• Only feed them food they would naturally eat (bananas, pineapple, melon, mango and other kind of fruit – NEVER cake, chips or human food they would not find growing in trees or on the ground in the jungle).
  • Never touch what you feed them with with your hands. If you feed them bananas – break off the banana within the peel and squeeze so they can grab the meat themselves and you stay behind with the peel. Humans have bacterias in their hands (and often repellant, sun tan lotion etc. lotions and perfumes that can be dangerous for wild animals).
  • Only feed wild animals that have already learned to recieve food from humans. NEVER start feeding wild animals just because they are cute. It can be dangerous for them to loose their natural fear of humans.
  • Never touch, pet or get too familiar with the wildlife.

More Information about dangers of feeding wild animals:
Are you feeding wild animals?
Feeding Wildlife: Food for thought.
Eight good reasons why you shouldn’t feed wildlife!

Mangrove Boat Tour

After the Manuel Antonio National Park visit we went back to the hostel to relax a bit. We met our flatmates (Jenni and Thomas) and they had also booked themselves for the Mangrove Tour so we hung out with them on the porch until we were picked up for the tour.

The river was half an hour away in car and we were taken to a nice dock where we boarded a riverboat. We had 2 guides. One driving the boat and one of the Vista Serena Hostel employees was our other guide.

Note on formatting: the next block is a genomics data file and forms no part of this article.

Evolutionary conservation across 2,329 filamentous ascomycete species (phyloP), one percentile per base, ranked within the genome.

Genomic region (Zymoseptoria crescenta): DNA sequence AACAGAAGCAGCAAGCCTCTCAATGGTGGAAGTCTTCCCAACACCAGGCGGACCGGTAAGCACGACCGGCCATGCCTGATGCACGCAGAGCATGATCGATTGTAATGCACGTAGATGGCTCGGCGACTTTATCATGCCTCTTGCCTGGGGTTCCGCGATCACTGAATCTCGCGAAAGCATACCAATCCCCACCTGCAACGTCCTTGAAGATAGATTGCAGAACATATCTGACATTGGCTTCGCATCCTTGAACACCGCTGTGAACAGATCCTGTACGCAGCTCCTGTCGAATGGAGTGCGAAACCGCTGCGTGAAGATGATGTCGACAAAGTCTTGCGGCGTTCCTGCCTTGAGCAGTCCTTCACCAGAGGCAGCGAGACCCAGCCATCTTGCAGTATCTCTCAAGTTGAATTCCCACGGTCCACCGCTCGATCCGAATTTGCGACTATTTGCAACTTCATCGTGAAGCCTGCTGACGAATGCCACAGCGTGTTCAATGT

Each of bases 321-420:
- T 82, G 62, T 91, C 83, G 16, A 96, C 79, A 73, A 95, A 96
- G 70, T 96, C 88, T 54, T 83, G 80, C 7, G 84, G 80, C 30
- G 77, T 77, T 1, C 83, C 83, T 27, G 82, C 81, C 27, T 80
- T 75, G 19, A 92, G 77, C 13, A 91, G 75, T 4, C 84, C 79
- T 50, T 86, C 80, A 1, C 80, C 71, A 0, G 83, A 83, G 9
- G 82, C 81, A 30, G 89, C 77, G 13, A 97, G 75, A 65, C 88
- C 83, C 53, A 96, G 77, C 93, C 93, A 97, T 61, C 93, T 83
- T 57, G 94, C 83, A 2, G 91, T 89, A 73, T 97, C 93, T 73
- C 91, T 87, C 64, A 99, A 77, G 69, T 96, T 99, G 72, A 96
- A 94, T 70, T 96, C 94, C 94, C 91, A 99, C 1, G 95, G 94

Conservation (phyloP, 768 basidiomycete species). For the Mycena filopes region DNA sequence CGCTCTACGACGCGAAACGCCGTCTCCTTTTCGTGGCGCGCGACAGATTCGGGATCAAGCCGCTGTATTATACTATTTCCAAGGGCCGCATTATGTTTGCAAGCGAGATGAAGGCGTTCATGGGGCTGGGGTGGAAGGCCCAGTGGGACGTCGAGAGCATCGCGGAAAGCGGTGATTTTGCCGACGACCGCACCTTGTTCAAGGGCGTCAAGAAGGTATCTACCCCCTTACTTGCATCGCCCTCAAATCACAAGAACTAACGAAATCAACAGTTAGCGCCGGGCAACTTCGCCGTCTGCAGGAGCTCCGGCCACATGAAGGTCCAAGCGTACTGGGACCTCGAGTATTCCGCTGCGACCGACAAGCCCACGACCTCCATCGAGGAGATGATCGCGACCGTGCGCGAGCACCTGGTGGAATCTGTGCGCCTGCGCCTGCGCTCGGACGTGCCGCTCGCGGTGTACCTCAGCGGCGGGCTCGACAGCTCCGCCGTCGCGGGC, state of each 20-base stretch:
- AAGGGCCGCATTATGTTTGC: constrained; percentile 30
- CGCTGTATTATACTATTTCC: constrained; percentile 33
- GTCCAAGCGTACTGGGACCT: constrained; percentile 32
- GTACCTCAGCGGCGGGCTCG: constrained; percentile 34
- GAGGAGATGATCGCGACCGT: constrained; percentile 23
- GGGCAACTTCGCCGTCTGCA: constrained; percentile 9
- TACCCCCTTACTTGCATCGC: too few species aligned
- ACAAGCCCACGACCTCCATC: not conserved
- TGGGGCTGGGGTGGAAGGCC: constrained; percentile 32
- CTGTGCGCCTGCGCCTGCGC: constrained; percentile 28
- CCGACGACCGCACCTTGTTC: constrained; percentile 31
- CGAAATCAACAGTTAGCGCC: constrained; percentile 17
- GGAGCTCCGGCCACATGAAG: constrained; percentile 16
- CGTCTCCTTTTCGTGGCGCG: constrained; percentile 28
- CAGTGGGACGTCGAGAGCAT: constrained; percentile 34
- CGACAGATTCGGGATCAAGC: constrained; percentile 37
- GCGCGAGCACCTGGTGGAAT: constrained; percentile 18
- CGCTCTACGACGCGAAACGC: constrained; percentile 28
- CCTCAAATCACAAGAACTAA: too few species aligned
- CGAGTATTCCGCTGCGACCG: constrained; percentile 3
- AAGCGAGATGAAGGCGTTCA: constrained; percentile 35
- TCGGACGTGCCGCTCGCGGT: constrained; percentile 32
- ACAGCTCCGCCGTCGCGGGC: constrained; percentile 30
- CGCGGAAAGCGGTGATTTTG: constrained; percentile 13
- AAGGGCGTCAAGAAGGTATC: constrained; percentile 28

During the trip we learned about the 4 different species of Mangrove trees and about animals living in the Mangrove Trees. We also learned that Mangrove Roots is one of the strongest root systems in the world and no matter how much it will bend it will not break if you step on it. If you are stuck in the Mangroves and dont have a boat. Walk on the Mangrove roots. :D

We saw lots of beautiful animals today as well. A few White-faced Capuchin monkeys even boarded our boat.

Jenni with a Capuchin walking all over her.

We also saw Jesus Christ Lizards:

And some really cool and spaced out crabs:

We also saw several Red tailed Squirrel, many different species of Birds (Little green back heron, Blue Heron, Little Blue Heron, Crested Caracara, Great white Egret, Gray Necked woodrail, Limpkin, Roseate Spoonbill, White Ibris, Ringed Kingfisher), lots of Termite nests (which are not meat, just protein And also gluten free). A grasshopper landed on the boat, but left again quite soon.

After the tour we were taken back to the hostel and there we relaxed a bit before going out for dinner with Magnus’ parents.

About Mangroves in Costa Rica:
There are 4 types of Mangrove Trees in Costa Rica:

Red Mangrove
Red mangroves are easily distinguishable through their unique prop roots system and viviparous seeds. The prop roots of a red mangrove suspend it over the water, thereby giving it extra support and protection. They also help the tree to combat hypoxia by allowing it a direct intake of oxygen through its root structure.

White Mangrove